In 2008, RSW performed a 12-month Wildlife Hazard Assessment with the assistance of Johnson Engineering. In addition to regular weekly daytime airfield surveillance, special early morning and dusk observations were performed.
The assessment, notes Lindblad, not only helps the airport identify and quantify birds, it also assigns relative risk factors to various populations, which further focuses deterrence and management efforts.
Johnson Engineering developed a geographic information system (GIS) approach to quantify and graphically display the areas of risk on the airport for any given time of day and year. To do so, it developed an algorithm based on the basic concept that hazard multiplied by probability equals risk. The hazard values used are based on relative hazard scores developed by the United States Department of Agriculture, notes Church Roberts, director of the Environmental department at Johnson Engineering.
The result was a color-coded grid that identifies risk areas throughout the airport grounds. "We have migratory trends down here; we have nesting trends and things like that," explains Roberts. "(The grid) helps assist the Operations folks on knowing what times of year these (factors) could be expected to happen. As opposed to them just going all over the airport property, it really targets their management plan to specific areas. It quantifies it."
Communicating with employees who will implement wildlife management programs, he stresses, is an important factor. "You have to have that direct link to the Operations folks, because what the consultant might suggest may not be realistic," says Roberts. "It's critical to have that coordination as you develop that plan."
Lindblad says the maps, which show the airport in all four seasons, have been very beneficial. "It's really helped us determine what areas of the airport need to be looked at and what kind of birds or wildlife are causing that risk and how we can lessen that risk," she says.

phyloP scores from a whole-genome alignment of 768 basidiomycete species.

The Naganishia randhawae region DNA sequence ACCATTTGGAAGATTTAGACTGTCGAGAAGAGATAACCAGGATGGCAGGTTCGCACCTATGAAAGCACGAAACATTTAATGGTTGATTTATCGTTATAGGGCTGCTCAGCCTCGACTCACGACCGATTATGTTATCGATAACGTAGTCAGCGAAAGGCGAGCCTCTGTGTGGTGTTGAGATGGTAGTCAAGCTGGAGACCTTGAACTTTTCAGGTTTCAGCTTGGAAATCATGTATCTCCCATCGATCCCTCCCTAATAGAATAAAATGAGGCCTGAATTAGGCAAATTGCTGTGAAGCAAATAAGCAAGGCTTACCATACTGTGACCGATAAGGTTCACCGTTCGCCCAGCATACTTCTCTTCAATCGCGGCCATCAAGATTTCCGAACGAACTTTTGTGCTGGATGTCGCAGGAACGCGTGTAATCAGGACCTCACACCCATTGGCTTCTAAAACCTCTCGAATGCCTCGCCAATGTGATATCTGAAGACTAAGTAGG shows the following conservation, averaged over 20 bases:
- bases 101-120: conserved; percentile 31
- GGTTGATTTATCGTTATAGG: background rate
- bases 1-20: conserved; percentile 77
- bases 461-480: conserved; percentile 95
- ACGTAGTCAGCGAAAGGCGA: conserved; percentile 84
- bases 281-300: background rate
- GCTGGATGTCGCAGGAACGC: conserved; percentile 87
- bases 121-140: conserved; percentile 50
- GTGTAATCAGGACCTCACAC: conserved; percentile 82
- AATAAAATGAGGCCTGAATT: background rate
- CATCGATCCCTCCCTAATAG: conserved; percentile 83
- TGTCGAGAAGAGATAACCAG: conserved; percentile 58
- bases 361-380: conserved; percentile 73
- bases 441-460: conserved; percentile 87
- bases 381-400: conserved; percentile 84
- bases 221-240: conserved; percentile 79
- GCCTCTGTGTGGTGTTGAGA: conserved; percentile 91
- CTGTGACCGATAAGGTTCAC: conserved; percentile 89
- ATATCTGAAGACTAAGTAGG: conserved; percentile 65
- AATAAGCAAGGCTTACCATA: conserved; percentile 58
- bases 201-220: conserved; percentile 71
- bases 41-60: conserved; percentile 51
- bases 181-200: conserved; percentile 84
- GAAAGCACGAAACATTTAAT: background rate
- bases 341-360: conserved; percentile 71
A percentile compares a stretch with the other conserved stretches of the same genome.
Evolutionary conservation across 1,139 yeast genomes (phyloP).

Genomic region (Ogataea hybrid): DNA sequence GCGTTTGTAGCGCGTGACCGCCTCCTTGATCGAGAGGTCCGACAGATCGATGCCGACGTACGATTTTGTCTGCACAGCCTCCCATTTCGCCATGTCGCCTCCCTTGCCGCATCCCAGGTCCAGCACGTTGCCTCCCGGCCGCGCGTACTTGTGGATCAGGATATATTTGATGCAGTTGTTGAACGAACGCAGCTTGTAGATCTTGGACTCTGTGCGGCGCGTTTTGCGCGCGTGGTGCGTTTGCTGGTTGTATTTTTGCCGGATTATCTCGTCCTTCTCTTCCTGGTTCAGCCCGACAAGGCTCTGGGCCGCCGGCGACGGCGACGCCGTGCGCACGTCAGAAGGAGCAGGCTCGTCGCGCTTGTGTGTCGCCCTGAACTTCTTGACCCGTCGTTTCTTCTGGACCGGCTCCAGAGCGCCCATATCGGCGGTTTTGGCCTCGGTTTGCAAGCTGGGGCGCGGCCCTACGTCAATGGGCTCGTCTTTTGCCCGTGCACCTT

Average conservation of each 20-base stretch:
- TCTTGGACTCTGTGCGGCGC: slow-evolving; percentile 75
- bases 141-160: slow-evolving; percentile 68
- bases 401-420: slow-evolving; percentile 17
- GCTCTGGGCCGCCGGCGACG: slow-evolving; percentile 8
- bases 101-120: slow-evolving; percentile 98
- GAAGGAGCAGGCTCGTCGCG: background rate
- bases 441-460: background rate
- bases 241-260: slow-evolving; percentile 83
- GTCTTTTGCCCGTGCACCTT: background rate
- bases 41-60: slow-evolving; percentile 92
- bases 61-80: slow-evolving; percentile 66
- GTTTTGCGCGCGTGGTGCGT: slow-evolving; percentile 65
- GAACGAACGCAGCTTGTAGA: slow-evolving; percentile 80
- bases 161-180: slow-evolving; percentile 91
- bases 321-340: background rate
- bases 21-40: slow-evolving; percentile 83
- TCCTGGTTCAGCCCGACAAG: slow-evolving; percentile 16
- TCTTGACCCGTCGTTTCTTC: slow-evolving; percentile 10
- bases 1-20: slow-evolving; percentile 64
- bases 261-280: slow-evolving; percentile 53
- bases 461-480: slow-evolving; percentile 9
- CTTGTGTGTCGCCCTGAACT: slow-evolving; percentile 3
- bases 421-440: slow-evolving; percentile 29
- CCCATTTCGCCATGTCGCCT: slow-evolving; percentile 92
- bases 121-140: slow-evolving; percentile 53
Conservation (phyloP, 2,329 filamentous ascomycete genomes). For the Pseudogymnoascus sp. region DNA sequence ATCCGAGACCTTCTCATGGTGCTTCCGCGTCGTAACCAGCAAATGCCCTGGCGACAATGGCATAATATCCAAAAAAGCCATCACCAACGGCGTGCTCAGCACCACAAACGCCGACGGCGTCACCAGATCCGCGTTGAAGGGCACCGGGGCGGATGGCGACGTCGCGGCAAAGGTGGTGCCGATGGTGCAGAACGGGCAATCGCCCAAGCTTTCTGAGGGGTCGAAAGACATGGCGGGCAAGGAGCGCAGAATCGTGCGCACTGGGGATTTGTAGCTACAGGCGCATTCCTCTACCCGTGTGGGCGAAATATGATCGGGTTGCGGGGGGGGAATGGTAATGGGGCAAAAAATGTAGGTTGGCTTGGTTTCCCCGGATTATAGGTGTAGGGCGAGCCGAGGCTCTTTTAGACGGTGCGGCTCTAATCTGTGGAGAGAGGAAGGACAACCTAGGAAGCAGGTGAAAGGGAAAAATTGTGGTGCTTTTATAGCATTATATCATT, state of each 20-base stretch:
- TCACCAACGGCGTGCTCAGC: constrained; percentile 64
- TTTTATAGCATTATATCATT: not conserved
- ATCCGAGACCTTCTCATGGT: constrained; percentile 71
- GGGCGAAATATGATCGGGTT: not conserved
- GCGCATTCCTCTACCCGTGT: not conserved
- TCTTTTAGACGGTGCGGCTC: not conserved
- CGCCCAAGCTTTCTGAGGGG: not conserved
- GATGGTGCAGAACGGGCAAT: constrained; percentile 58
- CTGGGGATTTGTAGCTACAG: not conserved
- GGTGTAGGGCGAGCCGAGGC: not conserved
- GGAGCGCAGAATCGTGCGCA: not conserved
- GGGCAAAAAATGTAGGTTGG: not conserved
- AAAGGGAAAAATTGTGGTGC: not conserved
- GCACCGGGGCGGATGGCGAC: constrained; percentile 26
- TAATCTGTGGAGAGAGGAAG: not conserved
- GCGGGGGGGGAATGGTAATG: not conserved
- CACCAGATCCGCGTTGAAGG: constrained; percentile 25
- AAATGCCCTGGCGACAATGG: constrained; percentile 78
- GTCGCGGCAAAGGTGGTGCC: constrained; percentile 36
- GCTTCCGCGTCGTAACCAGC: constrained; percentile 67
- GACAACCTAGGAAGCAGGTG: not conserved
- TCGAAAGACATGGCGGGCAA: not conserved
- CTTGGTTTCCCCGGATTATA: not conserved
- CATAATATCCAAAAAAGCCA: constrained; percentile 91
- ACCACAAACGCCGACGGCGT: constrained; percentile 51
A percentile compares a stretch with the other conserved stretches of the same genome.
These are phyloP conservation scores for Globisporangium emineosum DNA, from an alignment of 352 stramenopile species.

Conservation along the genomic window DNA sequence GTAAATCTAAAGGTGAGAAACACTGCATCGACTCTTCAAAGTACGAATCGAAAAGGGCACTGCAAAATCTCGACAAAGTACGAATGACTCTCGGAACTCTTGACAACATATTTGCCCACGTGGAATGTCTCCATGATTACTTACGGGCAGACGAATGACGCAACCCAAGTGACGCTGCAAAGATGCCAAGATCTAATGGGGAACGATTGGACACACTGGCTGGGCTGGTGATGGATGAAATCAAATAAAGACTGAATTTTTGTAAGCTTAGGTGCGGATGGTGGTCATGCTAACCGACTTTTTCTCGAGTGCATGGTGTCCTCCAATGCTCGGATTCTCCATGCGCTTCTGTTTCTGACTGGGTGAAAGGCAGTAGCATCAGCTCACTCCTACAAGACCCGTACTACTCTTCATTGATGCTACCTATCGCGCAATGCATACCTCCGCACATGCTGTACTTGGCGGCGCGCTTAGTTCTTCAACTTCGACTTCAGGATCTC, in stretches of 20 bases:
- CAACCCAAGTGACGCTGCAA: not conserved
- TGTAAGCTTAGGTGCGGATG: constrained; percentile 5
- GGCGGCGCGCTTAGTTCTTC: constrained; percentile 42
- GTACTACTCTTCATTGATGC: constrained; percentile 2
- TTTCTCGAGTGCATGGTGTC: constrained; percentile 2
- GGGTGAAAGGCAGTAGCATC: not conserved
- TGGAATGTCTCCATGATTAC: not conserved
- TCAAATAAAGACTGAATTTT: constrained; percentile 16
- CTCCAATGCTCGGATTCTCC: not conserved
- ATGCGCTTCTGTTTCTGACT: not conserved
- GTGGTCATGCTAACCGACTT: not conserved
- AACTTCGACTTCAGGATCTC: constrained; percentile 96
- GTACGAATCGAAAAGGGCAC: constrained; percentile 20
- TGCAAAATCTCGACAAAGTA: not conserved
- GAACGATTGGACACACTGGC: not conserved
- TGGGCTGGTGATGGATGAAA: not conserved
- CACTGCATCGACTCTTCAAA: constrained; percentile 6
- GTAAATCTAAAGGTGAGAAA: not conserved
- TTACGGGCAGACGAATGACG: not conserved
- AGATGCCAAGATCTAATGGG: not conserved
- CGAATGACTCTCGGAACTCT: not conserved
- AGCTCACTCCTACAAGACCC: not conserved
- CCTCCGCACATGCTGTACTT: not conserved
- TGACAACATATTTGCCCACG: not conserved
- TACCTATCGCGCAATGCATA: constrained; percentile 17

Challenges & Successes
Improved communication among departments participating in the Hazardous Wildlife Working Group has helped eliminate many challenges inherent to wildlife management, reports Lindblad, but others remain. Working with wetlands and wildlife organizations tops the list.
"We've established a good working relationship in the past few years with our permitting agencies and our local government as to the importance of deterring wildlife around airports for safety reasons," she notes.
Scheduling the two airport employees who work with the RSW's Border collie is another challenge, adds Nichols.
Renee Kwiat, RSW manager of Environmental Compliance, says a big success of the wildlife program has been convincing state and local governments to allow the airport to have 2-to-1 side slopes with riprap banks on its lake. Normally, 6-to-1 side slopes with littoral plantings are required, but they attract wading birds, she explains.
During the entire hazardous wildlife assessment, only two birds were spotted on the airport's 160-acre lake, Kwiat notes. "When you've got a large water body like that, you would expect to see more birds around it," she explains. "We were able to convince the South Florida Water Management District to allow us to size the system so we weren't impacting water quality downstream, yet we were creating a safer environment on the airfield."
Roberts explains why the system works: "The littoral shelves act like mini marsh wetland communities. If the side slope is too steep, you don't get that littoral shelf establishment, and once the water gets say two feet below what we call our control elevation, the water is then too deep, (so) the birds can't walk around and eat."